P.S. I have come across head bolts, some moron had cranked on with an air impact gun, with the result of rounding off the hex openings, which made them un usable for the next guy, and blue loctite.
Talk about a PIA.
 

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1982 380SE AMG euro(parted out),1983 300SD "Good Girl", 1984 500SEL AMG euro "Bad Girl"
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3,256 Posts
Discussion Starter · #6 ·
Hammering in high quality torx bits might work, or try to drill a small (and straight) hole and use a counter clock wise threaded conical 'easy out.' Both need to be of good quality though.
There are newer types of 'easy outs' on the market, the experts here might know more (Jonathan?). He mentioned a 'freeze off' product.
Cheers

P.S. I have come across head bolts, some moron had cranked on with an air impact gun, with the result of rounding off the hex openings, which made them un usable for the next guy, and blue loctite.
Talk about a PIA.
I've heard of freezing your nuts off but this is a different animal with the threads hidden 3" away :) I've thought about trying to sacrifice some 8mm hex key and using my mig or welding a bolt. Thing is, I don't have too much time to mess with it at this point. Has anyone tried this style of extractor?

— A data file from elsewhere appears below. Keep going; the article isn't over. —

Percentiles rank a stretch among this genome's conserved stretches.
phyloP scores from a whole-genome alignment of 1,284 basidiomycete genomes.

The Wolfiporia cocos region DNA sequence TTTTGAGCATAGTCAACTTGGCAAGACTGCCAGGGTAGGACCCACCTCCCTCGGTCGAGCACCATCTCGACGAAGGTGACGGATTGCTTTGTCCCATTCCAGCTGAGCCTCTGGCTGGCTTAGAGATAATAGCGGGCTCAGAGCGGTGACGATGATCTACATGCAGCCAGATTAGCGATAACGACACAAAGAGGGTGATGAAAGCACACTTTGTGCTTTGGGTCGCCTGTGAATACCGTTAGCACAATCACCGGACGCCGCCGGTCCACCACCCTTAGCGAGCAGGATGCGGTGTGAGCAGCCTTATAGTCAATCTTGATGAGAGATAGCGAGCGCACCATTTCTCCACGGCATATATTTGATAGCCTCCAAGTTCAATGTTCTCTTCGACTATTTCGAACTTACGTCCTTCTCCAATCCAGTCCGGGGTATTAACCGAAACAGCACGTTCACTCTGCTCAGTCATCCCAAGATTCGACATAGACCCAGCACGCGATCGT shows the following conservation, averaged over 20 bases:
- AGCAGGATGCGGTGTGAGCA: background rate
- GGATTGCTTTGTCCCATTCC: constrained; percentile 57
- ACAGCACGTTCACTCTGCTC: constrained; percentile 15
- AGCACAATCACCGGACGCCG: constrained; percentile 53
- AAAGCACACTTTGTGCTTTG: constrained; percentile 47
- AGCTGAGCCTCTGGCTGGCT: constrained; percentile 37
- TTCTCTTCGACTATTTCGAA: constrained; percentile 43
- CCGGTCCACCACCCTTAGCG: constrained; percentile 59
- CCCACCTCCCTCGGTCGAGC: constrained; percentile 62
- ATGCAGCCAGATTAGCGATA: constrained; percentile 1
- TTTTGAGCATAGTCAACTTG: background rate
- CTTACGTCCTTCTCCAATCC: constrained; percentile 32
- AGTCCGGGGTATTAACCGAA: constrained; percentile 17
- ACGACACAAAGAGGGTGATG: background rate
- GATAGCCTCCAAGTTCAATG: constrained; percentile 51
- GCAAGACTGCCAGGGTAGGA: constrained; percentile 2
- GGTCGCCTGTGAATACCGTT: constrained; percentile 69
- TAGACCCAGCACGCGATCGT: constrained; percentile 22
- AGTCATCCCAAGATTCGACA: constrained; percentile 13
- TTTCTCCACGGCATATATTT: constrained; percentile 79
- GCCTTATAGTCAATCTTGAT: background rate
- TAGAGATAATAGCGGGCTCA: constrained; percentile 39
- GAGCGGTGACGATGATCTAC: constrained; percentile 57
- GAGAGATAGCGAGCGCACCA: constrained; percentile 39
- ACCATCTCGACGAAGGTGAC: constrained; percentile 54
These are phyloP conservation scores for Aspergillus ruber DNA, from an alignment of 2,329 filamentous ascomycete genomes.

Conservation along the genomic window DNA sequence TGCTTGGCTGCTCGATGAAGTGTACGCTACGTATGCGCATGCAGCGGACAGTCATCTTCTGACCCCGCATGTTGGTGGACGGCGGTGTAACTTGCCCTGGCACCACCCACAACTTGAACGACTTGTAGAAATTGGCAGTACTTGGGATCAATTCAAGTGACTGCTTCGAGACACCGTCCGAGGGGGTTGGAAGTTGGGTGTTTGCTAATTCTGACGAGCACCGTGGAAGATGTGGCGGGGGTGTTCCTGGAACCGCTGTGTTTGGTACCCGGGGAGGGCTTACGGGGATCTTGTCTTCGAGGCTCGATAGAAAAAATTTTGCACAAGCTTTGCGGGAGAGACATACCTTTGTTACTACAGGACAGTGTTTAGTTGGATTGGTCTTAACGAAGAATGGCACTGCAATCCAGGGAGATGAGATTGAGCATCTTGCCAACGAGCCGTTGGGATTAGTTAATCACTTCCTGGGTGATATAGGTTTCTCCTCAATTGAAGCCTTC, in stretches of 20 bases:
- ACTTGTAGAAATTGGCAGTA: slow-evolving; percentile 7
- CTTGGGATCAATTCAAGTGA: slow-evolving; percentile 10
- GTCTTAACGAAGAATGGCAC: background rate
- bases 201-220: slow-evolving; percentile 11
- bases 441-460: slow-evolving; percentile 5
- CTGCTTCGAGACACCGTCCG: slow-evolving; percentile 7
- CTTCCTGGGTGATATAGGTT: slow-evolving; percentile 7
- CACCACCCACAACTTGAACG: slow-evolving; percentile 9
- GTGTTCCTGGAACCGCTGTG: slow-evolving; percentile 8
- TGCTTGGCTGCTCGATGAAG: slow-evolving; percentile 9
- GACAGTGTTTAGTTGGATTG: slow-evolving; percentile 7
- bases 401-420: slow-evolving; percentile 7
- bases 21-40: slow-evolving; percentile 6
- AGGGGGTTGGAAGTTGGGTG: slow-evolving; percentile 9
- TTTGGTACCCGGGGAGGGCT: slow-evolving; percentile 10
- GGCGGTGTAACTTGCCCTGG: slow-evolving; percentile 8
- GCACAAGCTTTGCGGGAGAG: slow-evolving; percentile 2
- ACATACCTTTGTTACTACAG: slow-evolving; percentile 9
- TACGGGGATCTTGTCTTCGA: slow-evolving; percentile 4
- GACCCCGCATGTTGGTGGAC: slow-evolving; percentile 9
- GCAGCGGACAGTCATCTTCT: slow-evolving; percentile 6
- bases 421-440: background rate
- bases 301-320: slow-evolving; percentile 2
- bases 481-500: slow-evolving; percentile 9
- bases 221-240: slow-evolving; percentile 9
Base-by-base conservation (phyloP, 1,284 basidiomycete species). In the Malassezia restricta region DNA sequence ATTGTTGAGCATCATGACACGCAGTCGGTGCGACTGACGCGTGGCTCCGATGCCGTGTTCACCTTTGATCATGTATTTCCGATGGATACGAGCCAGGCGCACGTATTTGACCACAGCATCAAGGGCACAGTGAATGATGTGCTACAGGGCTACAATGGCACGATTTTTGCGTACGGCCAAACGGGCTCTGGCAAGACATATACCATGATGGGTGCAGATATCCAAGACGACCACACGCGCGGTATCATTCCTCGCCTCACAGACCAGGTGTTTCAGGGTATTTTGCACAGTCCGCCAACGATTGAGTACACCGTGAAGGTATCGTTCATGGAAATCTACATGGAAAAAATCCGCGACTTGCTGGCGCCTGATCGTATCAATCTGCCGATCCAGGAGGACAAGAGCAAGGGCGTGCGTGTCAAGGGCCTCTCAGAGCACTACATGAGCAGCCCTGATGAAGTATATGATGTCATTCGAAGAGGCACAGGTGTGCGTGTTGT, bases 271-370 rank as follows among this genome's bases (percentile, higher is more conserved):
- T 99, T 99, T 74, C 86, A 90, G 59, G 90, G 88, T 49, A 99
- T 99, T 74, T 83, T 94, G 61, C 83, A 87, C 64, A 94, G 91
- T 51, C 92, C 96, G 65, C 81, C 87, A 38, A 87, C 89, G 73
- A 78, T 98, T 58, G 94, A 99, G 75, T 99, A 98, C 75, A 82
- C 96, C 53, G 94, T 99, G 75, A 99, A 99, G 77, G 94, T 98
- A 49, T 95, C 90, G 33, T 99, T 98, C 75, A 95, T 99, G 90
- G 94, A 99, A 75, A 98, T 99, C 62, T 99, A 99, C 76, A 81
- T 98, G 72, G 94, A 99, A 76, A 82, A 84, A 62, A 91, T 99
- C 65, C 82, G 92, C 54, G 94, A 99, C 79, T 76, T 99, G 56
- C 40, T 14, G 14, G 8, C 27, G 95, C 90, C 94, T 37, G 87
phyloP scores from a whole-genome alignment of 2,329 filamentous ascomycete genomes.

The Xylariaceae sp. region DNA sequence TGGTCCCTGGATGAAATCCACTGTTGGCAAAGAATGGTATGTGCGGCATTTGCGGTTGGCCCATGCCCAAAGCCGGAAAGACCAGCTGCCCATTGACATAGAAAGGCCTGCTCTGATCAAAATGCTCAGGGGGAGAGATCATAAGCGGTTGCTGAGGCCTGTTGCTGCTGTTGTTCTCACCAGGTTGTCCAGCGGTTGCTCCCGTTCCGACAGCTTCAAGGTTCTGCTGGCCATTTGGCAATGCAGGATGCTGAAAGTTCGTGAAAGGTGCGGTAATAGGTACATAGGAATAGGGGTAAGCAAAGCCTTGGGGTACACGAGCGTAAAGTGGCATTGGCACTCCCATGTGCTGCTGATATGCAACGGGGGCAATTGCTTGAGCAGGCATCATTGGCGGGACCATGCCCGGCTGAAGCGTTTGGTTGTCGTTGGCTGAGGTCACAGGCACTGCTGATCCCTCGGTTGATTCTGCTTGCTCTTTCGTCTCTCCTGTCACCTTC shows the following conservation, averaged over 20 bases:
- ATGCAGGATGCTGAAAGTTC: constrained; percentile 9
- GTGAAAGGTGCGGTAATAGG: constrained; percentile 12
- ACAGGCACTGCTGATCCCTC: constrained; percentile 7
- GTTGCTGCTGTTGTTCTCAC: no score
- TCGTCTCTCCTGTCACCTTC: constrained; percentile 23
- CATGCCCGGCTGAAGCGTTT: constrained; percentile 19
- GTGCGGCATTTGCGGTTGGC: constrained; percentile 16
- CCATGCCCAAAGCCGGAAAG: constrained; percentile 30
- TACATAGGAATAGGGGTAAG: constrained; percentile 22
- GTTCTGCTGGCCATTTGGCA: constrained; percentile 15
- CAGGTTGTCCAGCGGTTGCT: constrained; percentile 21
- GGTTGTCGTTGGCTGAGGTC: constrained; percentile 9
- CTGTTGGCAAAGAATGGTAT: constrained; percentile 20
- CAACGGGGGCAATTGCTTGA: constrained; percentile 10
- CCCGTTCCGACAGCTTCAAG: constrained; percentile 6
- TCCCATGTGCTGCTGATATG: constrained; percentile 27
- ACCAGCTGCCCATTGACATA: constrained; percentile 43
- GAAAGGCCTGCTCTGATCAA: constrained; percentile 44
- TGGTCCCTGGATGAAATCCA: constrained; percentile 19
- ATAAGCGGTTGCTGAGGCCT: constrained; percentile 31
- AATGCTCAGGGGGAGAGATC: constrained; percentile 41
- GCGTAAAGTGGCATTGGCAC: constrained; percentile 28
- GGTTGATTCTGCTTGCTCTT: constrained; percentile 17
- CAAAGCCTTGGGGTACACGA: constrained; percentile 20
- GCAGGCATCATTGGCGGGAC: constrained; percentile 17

eBay Motors: Snap-on Bolt Extractor Set 13 Pcs Blue Point Stad/Mectr (item 200221188272 end time May-05-08 19:22:07 PDT)
 

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'86 E300 Diesel '82 300 SD '87 560 SEL
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432 Posts
The Snap-On extractor worked every time for me. The conical easy-out some times likes to break and it's so fun to drill them out.
 

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91 560 SEL
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244 Posts